To continue providing the care our patients need, we first have to care for ourselves. With sometimes heavy workloads, fitness classes being canceled, and increased stress levels, we’ve put together some tips on healthy dietary and exercise habits—provided by University of Iowa experts—to ensure our own well-being.
1. Strive to actively think about the food you’re eating
According to Kathrine Mellen, PhD, associate professor in health and human physiology in the College of Liberal Arts and Sciences, making healthy food decisions has both short- and long-term benefits. In the short term, you’ll feel better, have more consistent energy, and you’ll perform better in your day-to-day work. In the long term, good nutrition often leads to a high functioning immune system which can protect your body and guard against diseases like Type 2 diabetes.
2. Fad diets are not the answer
Fad diets can sometimes help you lose weight fast, but they don’t take the long-term harm into consideration, says Rose Lee, MD, clinical associate professor of gastroenterology. If you starve yourself for a diet and then binge eat after you finish because you lost weight, it can result in an imbalance in your electrolytes known as “refeeding syndrome,” which can often be very dangerous.
3. Fruits and veggies are still your friends
Despite the sometimes mixed messaging about nutrition, Mellen says the greater proportion of your plate should still be plant-based. Fruits and vegetables should be the mainstay, while proteins and whole grains accompany them.
There are so many contrasting sources of nutritional and exercise information that it’s difficult to decipher what’s credible and what’s not. Here are some trustworthy resources on dietary and physical activity habits.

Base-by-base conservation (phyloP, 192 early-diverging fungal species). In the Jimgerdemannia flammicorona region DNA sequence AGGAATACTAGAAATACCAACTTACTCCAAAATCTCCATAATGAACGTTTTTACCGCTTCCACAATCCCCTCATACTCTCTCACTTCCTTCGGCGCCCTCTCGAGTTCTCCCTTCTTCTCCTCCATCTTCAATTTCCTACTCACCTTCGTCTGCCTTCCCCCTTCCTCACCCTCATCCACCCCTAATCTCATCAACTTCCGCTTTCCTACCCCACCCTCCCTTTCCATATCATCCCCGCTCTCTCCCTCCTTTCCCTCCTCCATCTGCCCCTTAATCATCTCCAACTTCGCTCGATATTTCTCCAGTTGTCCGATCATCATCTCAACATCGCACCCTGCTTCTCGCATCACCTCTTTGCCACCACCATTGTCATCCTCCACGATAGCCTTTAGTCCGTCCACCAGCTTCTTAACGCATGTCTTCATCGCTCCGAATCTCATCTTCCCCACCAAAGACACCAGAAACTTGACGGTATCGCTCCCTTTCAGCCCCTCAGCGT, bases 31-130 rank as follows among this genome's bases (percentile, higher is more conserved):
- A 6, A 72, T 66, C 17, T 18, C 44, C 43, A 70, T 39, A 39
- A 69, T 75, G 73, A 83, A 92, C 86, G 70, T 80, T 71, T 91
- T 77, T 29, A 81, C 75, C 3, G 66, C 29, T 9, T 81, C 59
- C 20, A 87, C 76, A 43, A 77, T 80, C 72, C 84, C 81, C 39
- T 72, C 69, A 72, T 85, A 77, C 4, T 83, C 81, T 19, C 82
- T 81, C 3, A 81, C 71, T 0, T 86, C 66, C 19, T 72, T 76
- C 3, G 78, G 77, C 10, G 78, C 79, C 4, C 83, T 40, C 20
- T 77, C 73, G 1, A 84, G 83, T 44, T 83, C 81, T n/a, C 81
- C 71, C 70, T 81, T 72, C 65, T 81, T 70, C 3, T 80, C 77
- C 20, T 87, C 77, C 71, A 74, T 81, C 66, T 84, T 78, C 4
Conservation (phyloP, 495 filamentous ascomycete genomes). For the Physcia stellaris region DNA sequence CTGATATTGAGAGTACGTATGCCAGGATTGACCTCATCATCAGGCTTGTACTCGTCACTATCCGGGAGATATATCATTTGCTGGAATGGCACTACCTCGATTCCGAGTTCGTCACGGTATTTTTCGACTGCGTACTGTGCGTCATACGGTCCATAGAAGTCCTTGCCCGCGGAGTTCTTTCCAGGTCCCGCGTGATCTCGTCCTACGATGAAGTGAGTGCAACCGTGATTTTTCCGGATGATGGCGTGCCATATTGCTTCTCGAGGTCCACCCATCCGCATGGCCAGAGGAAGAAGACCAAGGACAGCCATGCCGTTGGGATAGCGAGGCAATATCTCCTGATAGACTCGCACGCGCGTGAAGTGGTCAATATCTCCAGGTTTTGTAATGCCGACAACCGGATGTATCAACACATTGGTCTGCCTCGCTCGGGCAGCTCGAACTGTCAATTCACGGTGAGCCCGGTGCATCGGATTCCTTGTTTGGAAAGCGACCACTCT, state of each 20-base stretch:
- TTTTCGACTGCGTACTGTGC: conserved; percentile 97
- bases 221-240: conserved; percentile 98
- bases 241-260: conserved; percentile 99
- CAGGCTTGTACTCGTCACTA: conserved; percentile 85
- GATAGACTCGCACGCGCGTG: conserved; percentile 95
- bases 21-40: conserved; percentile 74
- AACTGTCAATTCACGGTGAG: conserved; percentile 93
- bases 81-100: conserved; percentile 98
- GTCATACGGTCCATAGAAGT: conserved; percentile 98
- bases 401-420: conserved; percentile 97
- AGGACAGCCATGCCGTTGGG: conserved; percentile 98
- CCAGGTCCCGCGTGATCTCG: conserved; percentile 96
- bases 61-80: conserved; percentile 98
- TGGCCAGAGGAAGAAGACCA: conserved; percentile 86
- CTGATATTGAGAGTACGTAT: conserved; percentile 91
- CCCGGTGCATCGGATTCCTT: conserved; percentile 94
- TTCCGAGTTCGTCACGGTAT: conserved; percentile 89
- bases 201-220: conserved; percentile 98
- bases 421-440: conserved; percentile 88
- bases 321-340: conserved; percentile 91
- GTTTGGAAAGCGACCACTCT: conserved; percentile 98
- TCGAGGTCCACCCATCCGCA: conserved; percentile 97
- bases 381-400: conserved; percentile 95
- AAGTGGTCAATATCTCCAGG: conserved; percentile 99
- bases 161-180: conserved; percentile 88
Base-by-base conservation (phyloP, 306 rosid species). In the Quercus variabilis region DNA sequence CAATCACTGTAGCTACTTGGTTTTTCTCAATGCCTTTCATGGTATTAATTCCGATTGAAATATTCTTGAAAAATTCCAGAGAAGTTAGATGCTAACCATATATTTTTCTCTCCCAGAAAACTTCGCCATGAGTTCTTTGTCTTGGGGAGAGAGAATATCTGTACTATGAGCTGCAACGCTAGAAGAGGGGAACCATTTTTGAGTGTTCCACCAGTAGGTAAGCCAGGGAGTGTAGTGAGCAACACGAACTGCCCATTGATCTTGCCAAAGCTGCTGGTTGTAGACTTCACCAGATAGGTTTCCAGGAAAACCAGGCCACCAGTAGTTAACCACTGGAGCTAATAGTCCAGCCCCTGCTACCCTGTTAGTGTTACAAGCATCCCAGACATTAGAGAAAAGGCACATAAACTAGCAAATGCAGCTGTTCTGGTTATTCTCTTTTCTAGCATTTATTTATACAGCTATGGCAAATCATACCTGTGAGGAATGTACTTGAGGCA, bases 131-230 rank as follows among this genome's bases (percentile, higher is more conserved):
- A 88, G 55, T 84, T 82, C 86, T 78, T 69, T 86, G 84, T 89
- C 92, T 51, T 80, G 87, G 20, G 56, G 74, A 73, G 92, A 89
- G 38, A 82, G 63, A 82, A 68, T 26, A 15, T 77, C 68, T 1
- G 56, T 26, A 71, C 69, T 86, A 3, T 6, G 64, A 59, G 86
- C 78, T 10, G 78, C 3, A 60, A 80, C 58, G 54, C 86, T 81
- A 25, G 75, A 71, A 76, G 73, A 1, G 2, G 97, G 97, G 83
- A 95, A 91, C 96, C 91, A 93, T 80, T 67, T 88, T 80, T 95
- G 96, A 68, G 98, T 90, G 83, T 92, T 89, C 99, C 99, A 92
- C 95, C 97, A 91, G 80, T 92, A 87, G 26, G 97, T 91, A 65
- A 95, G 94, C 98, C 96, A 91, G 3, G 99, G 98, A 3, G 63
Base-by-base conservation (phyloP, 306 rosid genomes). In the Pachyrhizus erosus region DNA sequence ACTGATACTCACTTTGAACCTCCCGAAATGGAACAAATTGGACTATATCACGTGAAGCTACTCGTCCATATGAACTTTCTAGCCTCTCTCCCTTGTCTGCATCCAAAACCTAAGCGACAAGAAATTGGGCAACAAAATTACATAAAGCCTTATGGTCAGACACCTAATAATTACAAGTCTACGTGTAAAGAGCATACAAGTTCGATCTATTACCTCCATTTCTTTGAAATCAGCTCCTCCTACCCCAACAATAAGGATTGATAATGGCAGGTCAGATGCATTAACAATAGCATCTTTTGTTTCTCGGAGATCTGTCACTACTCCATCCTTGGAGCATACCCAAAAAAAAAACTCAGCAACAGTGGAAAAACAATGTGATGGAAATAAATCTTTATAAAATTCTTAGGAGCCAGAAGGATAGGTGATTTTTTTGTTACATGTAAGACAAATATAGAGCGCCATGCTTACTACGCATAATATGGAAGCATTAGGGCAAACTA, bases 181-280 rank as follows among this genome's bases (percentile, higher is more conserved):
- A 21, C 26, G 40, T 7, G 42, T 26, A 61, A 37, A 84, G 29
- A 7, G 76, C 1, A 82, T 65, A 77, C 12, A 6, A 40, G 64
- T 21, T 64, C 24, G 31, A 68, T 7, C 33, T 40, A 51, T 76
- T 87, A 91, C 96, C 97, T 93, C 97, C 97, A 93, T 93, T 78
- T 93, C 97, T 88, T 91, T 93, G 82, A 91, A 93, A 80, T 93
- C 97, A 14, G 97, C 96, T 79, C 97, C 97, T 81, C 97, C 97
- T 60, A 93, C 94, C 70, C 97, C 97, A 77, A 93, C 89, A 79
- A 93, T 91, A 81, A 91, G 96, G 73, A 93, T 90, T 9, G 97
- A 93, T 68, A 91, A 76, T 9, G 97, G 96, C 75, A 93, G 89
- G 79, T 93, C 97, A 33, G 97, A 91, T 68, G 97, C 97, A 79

4. ‘Grazing’ is a great option
Many of us may occasionally skip a meal. But when that happens, we have a tendency to binge eat at the next one. What’s the solution? According to Lee, it’s a technique called “grazing.” The technique is characterized by eating smaller, more frequent meals—of healthy food—throughout the day, rather than eating two or three huge meals.
5. You don’t need a gym to sweat
Physical activity remains one of the most important health behaviors that an individual can do to maintain optimal health, says Lucas Carr, PhD, associate professor in health and human physiology in the College of Liberal Arts and Sciences. Evidence suggests that regular physical activity helps maintain a healthy immune system and a healthy mental outlook—both of which are very important, especially during a global pandemic.
While we may prefer to workout inside a gym, it is absolutely possible to be active at a high intensity without one, says Carr. Jogging, cycling, hiking, kayaking, and paddle boarding are all great summer options.
When the cold weather returns, snowshoeing and cross-country skiing will become good outdoor options. There are also tangible health benefits from being outside and surrounded by nature. A large study of 20,000 people found that those who spent two or more hours a week in green spaces were more likely to report good health and psychological well-being compared to those who didn’t spend any time in nature.
If you do go to the gym? Make sure you wear a face covering. As exercise naturally causes individuals to expire micro droplets into the air, it is highly recommended that you exercise in spaces that allow you to distance from others and wear a mask or shield.
6. Weight loss and exercise are not as entwined as you may think
Our dietary habits play a larger role in promoting weight loss than exercise, so it’s recommended exercise be paired with a healthy eating pattern to lose weight, says Carr. In terms of which exercises are best to help shrink your waistline, the best exercise is the one that you will stick to. We tend to repeat the things we enjoy most so you should choose activities that bring you joy. However, it’s also important to focus on the many benefits of exercise and healthy eating that are independent of weight loss.